Long-time singers will happily list numerous ways that choral singing enhances their lives. When those singers stay with the same chorus for many years, the benefits flow both ways. We spoke with seven singers who have sung with the same chorus for two or more decades about their experience and its value. Read more

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Resources

Arvo Part

Arvo Part

Chorus America Staff | History, Repertoire, Research/Data

This issue of the Research Memorandum Series focuses on the compositions of internationally known composer Arvo Pärt. After a brief biography of the world renowned Estonian composer, compiler Mark Vuorinen lists Pärt’s complete current choral compositions, both unaccompanied and accompanied. This issue places into one convenient document the choral output of this seminal artist. Read more

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The Rediscovery of Zakaria Paliashvili’s Liturgy of St. John Chrysostom

The Rediscovery of Zakaria Paliashvili’s Liturgy of St. John Chrysostom

Chorus America Staff | Composing/Commissioning, History, Repertoire, Research/Data

This issue of the American Choral Review looks at composer Zakaria Paliashvili's setting of Liturgy of St. John Chrysostom. Co-authors John A. Graham and Parker Jayne explore Paliashvili's Georgian influences and how his version fell into obscurity after the Russain Revolution. Read more

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Benjamin Britten Centenary Articles

Benjamin Britten Centenary Articles

Chorus America Staff | Composing/Commissioning, History, Impact/Value, Performance, Repertoire

In celebration of the Britten centennial in 2013, this issue of American Choral Review features two articles on the music of Benjamin Britten: distinguished scholar Alfred Whittall offers reflections on the composer’s choral writing, and co-authors Thomas Folan and Nancy S. Niemi explore issues of identity in Britten’s Cantata Academica. Read more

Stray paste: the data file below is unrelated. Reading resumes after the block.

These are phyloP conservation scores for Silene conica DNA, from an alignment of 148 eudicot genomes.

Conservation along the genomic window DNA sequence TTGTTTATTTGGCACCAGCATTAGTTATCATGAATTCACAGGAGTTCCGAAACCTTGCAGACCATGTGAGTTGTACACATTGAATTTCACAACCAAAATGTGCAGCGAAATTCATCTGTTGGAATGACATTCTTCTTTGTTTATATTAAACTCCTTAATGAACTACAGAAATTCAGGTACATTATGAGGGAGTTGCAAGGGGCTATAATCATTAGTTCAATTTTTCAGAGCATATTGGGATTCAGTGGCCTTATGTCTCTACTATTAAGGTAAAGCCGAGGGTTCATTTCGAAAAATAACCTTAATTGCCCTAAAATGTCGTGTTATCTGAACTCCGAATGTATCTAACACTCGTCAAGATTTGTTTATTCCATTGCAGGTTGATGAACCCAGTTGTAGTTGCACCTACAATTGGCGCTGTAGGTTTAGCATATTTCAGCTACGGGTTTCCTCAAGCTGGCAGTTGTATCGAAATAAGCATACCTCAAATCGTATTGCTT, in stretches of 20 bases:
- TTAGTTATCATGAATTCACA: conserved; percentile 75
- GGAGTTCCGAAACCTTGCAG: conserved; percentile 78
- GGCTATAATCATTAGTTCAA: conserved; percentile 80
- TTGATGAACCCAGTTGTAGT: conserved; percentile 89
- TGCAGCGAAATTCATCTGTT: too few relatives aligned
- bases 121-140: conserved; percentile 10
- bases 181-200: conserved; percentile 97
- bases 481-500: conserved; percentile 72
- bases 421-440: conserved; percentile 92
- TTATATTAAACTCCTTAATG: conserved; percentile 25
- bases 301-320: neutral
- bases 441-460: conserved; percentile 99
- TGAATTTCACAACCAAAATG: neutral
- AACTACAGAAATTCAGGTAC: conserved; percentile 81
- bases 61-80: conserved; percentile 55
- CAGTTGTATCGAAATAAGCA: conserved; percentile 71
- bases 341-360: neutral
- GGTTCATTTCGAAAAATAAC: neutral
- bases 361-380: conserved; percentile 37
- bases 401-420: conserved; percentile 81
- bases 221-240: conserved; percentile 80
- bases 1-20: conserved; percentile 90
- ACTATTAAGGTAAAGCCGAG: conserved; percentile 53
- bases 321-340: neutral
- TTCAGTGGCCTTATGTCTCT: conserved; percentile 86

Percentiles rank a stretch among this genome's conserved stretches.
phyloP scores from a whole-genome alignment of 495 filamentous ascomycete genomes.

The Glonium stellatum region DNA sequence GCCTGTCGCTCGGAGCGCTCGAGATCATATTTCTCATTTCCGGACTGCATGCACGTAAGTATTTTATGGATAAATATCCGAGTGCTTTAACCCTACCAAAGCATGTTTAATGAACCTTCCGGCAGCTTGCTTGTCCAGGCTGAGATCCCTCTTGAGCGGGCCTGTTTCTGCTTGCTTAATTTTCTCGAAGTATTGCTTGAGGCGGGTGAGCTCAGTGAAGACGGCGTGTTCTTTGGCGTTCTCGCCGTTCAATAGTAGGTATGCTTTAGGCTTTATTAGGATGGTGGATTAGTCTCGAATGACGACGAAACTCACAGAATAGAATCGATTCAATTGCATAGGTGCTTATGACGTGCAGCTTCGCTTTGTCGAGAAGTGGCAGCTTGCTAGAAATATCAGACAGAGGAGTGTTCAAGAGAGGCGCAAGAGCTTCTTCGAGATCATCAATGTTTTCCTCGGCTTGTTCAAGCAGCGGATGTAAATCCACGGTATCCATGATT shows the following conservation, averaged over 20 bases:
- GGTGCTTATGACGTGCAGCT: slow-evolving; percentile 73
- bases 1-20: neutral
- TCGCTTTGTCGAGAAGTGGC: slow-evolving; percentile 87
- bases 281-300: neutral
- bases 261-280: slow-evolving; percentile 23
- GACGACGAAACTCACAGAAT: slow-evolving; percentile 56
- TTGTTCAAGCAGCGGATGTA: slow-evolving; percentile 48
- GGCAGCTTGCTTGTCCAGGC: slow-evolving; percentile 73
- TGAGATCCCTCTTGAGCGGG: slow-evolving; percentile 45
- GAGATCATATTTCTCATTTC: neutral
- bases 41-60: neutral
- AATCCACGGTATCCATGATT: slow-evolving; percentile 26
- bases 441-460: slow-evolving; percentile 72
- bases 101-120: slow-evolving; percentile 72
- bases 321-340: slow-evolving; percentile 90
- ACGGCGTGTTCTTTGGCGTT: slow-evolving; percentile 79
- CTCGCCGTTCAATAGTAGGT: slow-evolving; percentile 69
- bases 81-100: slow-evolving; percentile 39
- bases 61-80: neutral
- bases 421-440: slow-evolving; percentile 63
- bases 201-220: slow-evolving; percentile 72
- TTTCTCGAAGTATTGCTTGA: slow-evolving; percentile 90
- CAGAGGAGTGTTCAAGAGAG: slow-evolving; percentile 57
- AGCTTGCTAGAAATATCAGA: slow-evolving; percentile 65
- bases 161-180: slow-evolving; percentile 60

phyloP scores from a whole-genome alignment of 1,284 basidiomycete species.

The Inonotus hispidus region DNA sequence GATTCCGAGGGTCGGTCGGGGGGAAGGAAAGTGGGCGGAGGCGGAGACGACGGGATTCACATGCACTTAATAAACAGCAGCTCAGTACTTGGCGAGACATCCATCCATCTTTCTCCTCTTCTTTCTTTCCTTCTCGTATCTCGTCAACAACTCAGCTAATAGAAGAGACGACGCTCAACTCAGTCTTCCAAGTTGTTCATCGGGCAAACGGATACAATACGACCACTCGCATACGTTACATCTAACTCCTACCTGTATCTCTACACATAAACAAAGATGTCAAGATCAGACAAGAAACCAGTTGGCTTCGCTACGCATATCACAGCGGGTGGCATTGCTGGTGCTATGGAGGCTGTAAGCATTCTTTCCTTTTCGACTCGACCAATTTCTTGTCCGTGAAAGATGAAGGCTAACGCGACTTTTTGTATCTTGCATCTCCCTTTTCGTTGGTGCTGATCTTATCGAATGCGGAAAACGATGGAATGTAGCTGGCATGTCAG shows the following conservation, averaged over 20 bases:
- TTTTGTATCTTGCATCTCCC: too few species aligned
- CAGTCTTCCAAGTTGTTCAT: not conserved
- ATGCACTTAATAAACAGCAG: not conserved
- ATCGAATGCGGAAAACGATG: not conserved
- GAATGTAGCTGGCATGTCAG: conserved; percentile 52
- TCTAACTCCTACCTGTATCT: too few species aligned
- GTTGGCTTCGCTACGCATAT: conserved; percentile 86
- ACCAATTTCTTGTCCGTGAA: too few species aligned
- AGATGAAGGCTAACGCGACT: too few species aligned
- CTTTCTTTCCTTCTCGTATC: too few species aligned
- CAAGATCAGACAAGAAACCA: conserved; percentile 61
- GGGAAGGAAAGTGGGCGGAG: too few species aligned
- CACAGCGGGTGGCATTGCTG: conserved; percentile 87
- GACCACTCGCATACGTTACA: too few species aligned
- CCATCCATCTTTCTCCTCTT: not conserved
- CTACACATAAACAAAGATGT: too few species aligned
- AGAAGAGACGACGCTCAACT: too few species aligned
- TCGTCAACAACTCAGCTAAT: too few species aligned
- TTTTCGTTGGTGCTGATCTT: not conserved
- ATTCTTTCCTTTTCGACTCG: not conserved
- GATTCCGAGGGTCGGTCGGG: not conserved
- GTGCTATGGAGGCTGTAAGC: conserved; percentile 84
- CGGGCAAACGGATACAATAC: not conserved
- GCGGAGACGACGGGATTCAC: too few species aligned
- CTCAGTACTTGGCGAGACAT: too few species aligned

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The Choral Works of Hamish MacCunn (1868–1916)

The Choral Works of Hamish MacCunn (1868–1916)

Jennifer Oates | Audiences, Composing/Commissioning, Conducting, History, Performance, Repertoire, Research/Data, Singing

This issue provides insight into the music of Hamish MacCunn, Scottish romantic composer, conductor, and teacher. Jennifer Oates gives us a complete listing of MacCunn's choral works, including audio file examples. Read more

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Two Composition Lessons from Handel

Two Composition Lessons from Handel

Chorus America Staff | Composing/Commissioning, Conducting, Education, History, Repertoire, Research/Data

Handel’s practice of borrowing from other composers allows us the opportunity to probe into the great composer’s style and creative thought processes. A number of scholars have shown without question that the majority of Handel’s borrowings transform his source materials into new creations entirely his own. But what does “entirely his own” really mean? Read more

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Going for Baroque

Going for Baroque

Jason Paulk | History, Performance, Rehearsal, Repertoire, Singing, Technique/Tool

Sure they wore different fashions back then, but did they sing differently too? Check out these tips and warm-ups that will help you to sing difficult baroque pieces like the B Minor Mass with more ease and authenticity. Read more

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Events

Melodic Migrations: Global Jewish Music

Melodic Migrations: Global Jewish Music

1040 N. Harlem Ave., River Forest, IL

Matt Greenberg | Adults/Seniors, Audiences, Families, History, Impact/Value, Performance, Singing

This new program shines a spotlight on emotionally powerful and beautiful Jewish a cappella music from around the world, including South Africa, Canada, Europe and elsewhere. Read more

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Melodic Migrations: Global Jewish Music

Melodic Migrations: Global Jewish Music

772 W. 5th Ave., Naperville, IL

Matt Greenberg | Adults/Seniors, Families, History, Impact/Value, Performance, Singing

This new program shines a spotlight on emotionally powerful and beautiful Jewish a cappella music from around the world, including South Africa, Canada, Europe and elsewhere. Read more

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Melodic Migrations: Global Jewish Music

Melodic Migrations: Global Jewish Music

1100 E. Hyde Park Blvd., Chicago, IL

Matt Greenberg | Adults/Seniors, Audiences, Families, History, Impact/Value, Performance, Singing